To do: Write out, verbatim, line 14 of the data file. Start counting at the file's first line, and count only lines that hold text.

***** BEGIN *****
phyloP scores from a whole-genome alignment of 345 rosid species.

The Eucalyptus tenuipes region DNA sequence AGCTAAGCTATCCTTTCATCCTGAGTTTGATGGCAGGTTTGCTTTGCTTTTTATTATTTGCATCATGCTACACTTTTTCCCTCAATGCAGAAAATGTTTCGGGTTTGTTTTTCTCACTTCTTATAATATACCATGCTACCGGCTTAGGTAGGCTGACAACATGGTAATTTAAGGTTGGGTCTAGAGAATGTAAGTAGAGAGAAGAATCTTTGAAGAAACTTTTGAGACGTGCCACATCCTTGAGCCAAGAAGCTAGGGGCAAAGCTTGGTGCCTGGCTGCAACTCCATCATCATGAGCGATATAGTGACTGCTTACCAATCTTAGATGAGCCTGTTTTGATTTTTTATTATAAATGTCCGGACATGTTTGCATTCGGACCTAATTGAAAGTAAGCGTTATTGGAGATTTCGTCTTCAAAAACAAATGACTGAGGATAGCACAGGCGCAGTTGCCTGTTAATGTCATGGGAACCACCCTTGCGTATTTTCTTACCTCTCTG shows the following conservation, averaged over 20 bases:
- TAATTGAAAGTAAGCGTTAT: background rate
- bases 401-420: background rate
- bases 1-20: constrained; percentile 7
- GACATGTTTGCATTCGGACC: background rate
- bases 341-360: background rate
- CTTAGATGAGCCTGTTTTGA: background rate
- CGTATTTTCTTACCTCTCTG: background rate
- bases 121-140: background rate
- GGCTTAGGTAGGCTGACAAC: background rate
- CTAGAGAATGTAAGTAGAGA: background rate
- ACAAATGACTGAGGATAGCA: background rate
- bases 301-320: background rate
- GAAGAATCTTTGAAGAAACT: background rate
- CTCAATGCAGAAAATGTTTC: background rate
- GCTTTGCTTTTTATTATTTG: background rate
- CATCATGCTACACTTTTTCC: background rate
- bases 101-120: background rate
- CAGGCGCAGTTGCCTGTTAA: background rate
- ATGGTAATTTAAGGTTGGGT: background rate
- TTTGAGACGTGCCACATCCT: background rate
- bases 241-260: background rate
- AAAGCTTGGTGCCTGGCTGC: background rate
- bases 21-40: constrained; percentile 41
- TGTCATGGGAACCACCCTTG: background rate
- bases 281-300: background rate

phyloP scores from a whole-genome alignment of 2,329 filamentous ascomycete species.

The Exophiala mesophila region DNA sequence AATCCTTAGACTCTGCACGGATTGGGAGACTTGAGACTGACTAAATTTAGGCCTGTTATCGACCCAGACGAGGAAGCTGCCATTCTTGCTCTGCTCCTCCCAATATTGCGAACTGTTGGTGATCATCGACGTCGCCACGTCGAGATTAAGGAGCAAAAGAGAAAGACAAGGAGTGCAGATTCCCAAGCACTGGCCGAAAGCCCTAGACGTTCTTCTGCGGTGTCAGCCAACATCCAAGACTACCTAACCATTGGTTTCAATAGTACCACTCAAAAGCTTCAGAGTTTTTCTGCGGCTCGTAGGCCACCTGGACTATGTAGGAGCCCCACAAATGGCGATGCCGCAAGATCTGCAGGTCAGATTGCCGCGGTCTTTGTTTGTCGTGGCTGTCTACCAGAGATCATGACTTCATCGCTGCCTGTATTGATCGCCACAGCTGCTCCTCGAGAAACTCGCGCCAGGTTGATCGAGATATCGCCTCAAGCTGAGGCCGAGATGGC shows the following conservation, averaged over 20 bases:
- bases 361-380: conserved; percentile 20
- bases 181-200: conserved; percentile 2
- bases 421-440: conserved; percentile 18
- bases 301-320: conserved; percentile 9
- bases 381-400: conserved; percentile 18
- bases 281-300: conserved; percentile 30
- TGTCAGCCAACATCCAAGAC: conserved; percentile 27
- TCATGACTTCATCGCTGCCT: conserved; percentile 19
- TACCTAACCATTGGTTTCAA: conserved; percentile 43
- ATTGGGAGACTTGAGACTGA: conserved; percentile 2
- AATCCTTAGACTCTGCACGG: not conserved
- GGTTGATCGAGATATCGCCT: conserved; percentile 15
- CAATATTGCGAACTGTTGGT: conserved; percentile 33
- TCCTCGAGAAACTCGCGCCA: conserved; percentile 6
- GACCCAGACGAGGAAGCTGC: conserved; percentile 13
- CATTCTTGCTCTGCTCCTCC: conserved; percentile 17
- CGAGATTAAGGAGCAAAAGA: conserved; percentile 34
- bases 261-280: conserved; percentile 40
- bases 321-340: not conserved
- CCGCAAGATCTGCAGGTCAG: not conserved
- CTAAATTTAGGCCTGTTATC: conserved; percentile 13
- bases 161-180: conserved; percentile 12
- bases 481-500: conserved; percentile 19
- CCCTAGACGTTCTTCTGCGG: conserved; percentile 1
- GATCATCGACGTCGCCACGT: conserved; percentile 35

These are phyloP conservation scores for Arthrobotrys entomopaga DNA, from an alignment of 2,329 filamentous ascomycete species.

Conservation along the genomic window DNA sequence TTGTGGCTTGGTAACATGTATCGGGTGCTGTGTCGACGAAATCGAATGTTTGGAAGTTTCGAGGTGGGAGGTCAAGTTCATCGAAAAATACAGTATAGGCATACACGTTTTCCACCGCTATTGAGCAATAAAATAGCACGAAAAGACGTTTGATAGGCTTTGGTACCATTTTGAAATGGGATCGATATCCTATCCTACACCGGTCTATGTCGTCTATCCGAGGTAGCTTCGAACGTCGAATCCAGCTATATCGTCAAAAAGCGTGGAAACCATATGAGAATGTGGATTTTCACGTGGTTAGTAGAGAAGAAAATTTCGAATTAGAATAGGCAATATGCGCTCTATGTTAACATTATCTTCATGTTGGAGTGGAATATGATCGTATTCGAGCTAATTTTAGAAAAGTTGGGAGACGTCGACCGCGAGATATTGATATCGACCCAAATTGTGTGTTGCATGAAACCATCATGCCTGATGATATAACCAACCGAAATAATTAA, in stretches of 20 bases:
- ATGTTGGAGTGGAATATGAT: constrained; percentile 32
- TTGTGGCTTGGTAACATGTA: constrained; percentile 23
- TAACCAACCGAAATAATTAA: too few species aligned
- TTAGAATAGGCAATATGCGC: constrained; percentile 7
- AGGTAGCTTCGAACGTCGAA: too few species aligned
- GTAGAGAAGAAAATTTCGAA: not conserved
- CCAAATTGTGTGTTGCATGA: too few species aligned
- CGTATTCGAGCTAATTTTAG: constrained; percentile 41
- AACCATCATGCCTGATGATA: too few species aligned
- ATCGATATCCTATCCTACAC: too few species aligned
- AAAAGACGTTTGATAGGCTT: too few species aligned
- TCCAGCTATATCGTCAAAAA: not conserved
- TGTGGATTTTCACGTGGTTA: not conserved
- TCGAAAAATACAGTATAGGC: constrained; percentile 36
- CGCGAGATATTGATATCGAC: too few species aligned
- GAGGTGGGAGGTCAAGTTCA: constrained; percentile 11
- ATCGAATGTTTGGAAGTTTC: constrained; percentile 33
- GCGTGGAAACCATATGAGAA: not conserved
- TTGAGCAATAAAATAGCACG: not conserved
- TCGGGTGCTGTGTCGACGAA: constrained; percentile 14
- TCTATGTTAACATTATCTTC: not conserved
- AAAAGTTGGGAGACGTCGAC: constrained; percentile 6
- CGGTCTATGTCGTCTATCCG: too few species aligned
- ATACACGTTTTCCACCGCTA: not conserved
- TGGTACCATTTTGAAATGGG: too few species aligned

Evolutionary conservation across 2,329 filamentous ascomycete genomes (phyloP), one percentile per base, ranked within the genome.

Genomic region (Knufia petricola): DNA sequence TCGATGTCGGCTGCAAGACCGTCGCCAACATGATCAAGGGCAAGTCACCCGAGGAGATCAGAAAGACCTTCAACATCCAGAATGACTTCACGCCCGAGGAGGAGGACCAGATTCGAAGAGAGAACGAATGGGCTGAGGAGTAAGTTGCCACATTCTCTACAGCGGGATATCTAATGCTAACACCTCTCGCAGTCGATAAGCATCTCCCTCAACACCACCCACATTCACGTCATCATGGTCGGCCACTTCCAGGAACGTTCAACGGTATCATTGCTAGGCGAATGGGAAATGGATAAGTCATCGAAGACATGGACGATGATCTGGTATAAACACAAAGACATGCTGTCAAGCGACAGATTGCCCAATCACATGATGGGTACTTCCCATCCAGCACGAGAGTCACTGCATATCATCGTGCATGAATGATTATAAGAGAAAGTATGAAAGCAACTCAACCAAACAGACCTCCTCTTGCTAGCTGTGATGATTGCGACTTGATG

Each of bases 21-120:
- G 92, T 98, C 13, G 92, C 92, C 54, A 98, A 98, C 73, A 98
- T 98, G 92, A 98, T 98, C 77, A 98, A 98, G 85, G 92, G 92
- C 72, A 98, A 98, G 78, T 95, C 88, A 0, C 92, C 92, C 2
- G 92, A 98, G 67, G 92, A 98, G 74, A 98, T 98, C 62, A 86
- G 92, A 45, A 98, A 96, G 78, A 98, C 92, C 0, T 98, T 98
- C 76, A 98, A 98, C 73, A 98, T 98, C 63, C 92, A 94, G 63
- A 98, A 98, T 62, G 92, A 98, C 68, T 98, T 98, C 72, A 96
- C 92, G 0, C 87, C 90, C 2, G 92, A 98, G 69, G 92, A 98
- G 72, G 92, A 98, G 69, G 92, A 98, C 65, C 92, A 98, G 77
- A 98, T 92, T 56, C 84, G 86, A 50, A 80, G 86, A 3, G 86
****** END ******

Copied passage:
- bases 301-320: background rate